Tongue entanglement

Language is often taken for granted, or given the regard for humanity’s unloved child.


Diarmaid Ferriter of The Limits of Liberty ventured his frown at human glibness on RTE One.


Irish people speak English owing to cultural submissiveness, avouched Mr. Ferriter. You cannot dominate someone who does not speak your language. These have been the English to speak English. They brought the language to Ireland.


On love and humanity, I can agree that language is neither a prodigal son, nor daughter: it does not spend much, and it can give a lot. 😉


On life and freedom ― most businesses in Ireland work with English language papers and cash. These are all kinds of English, to include American, Australian, and whichever you like.


People make cash owing to English language business talks. People learn math and many more, in English language schools. People get advice from English language medics, and buy bread from English language bakers. Many have never learned British English.



Irish English has a distinct sounding, one might find more pleasurable than that from over the river Thames, as Pete McCarthy noted in his McCarthy’s Bar.



Getting rid of Irish English would not be freedom. It would be a disaster. English is a lingua franca, a language spoken world-wide. The Irish horizon for business and culture is all around the globe, with Irish English.


Rather, there is a predilection for terms of power, and it might be worthwhile to tell it apart from language itself. Probably, the predilection inspired the name “Hiberno-English” for Irish English, as in Wikipedia.



“English was brought to Ireland as a result of the Norman invasion of Ireland of the late 12th century”, tells Wikipedia.


The Irish isle was named Hibernia by ancient Romans, who evidently thought it was very cold; they must have compared temperatures in ancient Rome, Greece, or North Africa ― the regular influence they exercised, military campaigns mostly in warm times of the year.



Regarding a theory that Normans would have brought English, William the Conqueror was French and his Normans did not speak English, which was named for a factor in the Great Vowel Shift.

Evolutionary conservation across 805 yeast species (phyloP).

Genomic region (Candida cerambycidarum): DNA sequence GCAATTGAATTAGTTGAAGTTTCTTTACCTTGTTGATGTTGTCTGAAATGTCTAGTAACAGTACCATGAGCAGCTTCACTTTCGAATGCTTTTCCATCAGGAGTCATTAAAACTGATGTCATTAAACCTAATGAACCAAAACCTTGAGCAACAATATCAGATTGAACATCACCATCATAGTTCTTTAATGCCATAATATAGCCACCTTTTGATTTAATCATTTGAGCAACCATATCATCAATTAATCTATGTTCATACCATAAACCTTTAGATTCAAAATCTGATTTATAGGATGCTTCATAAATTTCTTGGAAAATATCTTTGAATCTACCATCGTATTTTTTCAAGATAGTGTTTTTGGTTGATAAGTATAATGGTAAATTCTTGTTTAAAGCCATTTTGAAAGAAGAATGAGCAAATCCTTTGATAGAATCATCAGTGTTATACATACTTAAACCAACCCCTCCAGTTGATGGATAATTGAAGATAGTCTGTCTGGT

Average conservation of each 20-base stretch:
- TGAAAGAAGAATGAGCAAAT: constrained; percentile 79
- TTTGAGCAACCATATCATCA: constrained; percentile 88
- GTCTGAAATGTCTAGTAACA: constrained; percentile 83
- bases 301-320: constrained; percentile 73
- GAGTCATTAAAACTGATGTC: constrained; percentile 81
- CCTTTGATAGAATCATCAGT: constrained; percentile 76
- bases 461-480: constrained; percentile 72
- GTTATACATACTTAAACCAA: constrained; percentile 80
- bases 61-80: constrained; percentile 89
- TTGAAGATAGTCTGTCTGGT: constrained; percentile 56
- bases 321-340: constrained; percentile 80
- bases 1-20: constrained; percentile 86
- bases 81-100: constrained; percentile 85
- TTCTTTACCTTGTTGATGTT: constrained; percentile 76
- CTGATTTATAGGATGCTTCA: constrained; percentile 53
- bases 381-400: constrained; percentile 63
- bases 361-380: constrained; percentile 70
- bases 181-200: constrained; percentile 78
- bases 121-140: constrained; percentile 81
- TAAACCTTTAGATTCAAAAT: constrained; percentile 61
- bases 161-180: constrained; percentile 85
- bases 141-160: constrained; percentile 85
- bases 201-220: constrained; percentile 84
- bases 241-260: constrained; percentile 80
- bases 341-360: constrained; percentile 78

Exactly as other conquerors, Normans did not interact much linguistically, in battles. Without people who spoke, wrote, and traded ― in a preferably moderate climate, which both English and Irish isles certainly have had ― there would not have been language learning or change.


For “Hibernian English”, nothing holds linguistically. Just as Irish people do not need snowballs to learn language, the British do not need to join the military to have a “one-to-one” on “Birran English”, rainy days. Birrus was a Latin word for a raincoat. It is the predilection for terms of power to try bringing the Roman empire and a Norman conqueror into a field where pen craft matters most.


Mr. Ferriter claimed there were two kinds of power. The police and the military were the “hard power”. Language was the “soft power”.


I agree that saying “come in” can be physically more efficient than carrying people into rooms, especially if wholesome. Yet saying “fish and chips” does not give a Leo Burdock, unless there are the cash and the consensus to make the deal. More, various debates world round have proved humans phylogenetically capable of days and more of a language production, as well as reception, of no influence to thought or decisions. 😉


The word “power” deserves a more favorable regard as an intellectual capacity and ability to act. Naming language as one of tools for conquest does not do language justice. Language can be attractive. Language can be an intellectual pursuit.


I think Irish English should have a publicly accessible corpus. Autonomous language environments have own language corpora.



To date, no corpus of Irish English exists, said a paper from Limerick University in 1999.


I have looked up the Internet for an update. As of April 17 2016, the Limerick University says there is a corpus. There is yet no public access to it.


Feel welcome to comment

Fill in your details below or click an icon to log in: Logo

You are commenting using your account. Log Out / Change )

Twitter picture

You are commenting using your Twitter account. Log Out / Change )

Facebook photo

You are commenting using your Facebook account. Log Out / Change )

Google+ photo

You are commenting using your Google+ account. Log Out / Change )

Connecting to %s